The History of Haiti’s New Year’s Soup: Joumou

This submission was a suggestion by Nadine Eduoard.  She is of Haitian descent:

Soup Joumou is a traditional soup very popular and native to Haiti however other variations of it can be found throughout Latin America and the Caribbean. It is a vivid soup made from pumpkins. The squash slices are simmered in a saucepan along with pieces of beef and vegetables such as potato, parsley, carrots, and onions. The end result is pureed, usually in a food processor with a variable amount of water. The puree is returned to the saucepan where salt and seasoning along with garlic and other herbs and spices are added. Thin pasta such as vermicelli and macaroni is sometimes put in. A little milk and butter is mixed in as well. The condiments included give the soup its characteristic taste of being mildly spicy. It is always served hot and usually accompanied with rice and bread. Sliced bread is a frequent side-dish and that makes the soup a sort of dip as well. Soup Joumou is traditionally consumed every New Years’ on January 1 as a historical tribute to Haiti’s independence in 1804 where newly freed slaves consumed pumpkin soup, a meal forbidden them by their French masters. -(Wikepedia)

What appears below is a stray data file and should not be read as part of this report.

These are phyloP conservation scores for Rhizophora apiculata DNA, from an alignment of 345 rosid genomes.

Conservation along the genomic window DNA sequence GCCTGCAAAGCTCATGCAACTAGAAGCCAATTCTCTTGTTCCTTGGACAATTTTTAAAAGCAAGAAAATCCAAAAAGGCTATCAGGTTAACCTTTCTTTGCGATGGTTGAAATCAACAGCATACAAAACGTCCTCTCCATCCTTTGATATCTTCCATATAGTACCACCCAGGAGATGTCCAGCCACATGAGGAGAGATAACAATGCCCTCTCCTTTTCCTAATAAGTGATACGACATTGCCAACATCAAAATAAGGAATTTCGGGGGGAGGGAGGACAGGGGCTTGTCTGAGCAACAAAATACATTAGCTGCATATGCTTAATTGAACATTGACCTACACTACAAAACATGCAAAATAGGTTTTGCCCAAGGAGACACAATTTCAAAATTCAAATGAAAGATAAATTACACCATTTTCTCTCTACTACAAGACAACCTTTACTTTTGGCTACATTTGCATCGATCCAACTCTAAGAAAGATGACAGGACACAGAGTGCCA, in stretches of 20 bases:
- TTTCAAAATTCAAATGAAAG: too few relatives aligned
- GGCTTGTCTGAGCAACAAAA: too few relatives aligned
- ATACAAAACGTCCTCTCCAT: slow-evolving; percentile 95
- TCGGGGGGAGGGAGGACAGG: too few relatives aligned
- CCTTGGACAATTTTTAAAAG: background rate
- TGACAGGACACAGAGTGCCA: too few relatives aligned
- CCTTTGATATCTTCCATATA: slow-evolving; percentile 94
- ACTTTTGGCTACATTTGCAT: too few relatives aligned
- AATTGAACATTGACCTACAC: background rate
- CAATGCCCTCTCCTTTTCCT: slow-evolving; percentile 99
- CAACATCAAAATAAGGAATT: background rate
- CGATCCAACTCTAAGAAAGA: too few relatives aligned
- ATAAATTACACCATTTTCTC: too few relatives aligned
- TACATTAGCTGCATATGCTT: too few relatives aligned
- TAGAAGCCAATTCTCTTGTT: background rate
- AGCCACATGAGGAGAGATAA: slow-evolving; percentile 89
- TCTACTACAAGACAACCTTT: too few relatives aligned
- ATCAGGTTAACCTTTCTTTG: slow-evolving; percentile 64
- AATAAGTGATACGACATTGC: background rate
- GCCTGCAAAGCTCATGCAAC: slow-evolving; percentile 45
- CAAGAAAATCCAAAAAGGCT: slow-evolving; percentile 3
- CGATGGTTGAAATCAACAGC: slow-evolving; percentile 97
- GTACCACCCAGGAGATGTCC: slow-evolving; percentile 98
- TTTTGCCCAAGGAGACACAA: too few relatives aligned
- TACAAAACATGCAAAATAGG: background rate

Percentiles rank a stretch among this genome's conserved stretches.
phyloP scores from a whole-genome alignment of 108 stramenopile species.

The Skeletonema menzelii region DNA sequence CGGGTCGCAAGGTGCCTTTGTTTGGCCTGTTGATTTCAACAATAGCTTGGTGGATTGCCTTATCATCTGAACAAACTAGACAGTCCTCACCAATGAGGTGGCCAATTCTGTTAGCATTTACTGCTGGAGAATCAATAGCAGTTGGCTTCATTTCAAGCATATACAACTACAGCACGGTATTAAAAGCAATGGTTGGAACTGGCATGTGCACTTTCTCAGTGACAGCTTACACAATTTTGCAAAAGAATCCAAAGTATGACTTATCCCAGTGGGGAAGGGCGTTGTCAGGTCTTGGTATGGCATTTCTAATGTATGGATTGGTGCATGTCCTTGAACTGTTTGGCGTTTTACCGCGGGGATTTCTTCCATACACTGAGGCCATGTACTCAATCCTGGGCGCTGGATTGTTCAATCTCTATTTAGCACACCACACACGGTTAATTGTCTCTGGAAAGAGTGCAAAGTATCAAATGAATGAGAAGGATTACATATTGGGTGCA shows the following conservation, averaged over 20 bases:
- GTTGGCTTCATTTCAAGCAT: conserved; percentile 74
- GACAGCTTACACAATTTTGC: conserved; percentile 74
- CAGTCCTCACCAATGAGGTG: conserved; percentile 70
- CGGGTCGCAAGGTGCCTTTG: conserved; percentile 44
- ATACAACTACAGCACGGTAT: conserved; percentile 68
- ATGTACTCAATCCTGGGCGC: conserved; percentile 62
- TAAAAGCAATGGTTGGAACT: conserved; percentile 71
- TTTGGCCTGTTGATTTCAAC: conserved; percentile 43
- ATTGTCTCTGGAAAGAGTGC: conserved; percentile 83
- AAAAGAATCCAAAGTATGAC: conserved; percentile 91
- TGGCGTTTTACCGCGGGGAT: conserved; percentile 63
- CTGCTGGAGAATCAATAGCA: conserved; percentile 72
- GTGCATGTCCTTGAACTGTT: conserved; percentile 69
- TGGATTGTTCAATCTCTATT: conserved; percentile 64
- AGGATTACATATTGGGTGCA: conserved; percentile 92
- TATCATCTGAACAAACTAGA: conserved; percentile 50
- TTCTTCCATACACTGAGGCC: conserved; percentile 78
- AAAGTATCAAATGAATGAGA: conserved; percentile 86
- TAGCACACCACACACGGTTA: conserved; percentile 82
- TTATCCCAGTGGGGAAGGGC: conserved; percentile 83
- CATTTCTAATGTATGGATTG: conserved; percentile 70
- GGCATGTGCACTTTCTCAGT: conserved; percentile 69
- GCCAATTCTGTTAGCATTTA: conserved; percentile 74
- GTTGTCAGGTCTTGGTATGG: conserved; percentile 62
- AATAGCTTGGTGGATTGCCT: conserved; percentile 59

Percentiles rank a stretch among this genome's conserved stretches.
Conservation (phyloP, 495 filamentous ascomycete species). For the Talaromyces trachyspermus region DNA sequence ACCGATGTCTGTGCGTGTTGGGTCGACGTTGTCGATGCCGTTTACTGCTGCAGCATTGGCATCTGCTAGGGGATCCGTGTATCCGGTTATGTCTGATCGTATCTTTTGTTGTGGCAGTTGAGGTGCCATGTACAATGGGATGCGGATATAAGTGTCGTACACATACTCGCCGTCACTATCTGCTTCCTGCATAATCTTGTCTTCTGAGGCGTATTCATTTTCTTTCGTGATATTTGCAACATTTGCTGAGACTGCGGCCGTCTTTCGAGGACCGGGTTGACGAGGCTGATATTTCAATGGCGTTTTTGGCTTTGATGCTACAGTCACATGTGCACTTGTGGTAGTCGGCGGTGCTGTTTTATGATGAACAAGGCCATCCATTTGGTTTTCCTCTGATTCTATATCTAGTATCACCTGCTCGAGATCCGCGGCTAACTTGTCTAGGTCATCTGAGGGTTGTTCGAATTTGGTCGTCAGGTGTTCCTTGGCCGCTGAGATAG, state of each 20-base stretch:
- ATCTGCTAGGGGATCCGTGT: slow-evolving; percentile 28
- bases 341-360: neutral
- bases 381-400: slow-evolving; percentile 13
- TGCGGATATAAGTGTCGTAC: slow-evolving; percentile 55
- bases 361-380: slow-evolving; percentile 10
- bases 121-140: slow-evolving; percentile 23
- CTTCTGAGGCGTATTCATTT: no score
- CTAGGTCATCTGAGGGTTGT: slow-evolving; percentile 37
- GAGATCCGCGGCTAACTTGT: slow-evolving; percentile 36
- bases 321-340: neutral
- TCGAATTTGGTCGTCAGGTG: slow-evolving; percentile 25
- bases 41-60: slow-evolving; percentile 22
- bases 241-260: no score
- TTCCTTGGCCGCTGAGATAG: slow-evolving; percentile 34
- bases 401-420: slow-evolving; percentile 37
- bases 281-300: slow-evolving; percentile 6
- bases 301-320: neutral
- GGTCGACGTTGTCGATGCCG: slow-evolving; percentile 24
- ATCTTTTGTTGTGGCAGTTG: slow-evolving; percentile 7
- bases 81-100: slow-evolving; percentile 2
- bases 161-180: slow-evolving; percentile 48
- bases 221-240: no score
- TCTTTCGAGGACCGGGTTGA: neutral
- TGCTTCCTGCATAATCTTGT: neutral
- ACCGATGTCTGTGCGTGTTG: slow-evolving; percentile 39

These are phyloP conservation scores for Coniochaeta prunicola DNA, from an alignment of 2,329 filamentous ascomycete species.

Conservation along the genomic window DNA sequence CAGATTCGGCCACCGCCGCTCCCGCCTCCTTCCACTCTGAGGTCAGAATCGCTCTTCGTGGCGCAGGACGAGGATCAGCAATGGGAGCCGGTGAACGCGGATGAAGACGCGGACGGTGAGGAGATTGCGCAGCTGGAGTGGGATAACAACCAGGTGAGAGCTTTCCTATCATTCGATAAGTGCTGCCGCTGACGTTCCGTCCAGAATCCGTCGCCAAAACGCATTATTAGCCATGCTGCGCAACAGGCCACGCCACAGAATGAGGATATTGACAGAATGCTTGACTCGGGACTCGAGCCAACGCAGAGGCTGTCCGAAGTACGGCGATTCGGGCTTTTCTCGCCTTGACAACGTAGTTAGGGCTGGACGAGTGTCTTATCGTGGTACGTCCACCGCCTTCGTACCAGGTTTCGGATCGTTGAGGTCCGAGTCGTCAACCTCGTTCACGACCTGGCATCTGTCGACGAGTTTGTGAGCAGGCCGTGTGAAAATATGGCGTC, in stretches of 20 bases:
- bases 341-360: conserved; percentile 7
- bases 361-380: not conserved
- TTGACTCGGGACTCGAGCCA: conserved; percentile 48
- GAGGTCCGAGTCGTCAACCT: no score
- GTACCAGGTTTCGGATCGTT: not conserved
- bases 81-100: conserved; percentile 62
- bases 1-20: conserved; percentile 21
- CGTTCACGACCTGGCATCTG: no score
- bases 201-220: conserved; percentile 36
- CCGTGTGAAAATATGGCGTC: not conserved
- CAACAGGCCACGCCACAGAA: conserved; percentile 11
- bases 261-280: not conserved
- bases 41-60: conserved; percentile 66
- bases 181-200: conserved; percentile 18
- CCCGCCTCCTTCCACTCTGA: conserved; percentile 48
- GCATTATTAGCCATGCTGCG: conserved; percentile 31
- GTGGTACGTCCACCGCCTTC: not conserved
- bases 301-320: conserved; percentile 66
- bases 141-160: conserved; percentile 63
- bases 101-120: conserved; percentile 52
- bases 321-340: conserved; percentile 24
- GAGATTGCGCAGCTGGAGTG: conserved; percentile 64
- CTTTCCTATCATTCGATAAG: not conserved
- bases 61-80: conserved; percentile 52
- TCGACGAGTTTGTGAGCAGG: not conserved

Joumou Soup Recipe at: https://multiculturalcookingnetwork.wordpress.com/2010/01/01/1963/

One thought on “The History of Haiti’s New Year’s Soup: Joumou

  1. I love this soup lookin forward to new years just for that its not till youve had about 6 bowls of this you know you survied another year 🙂

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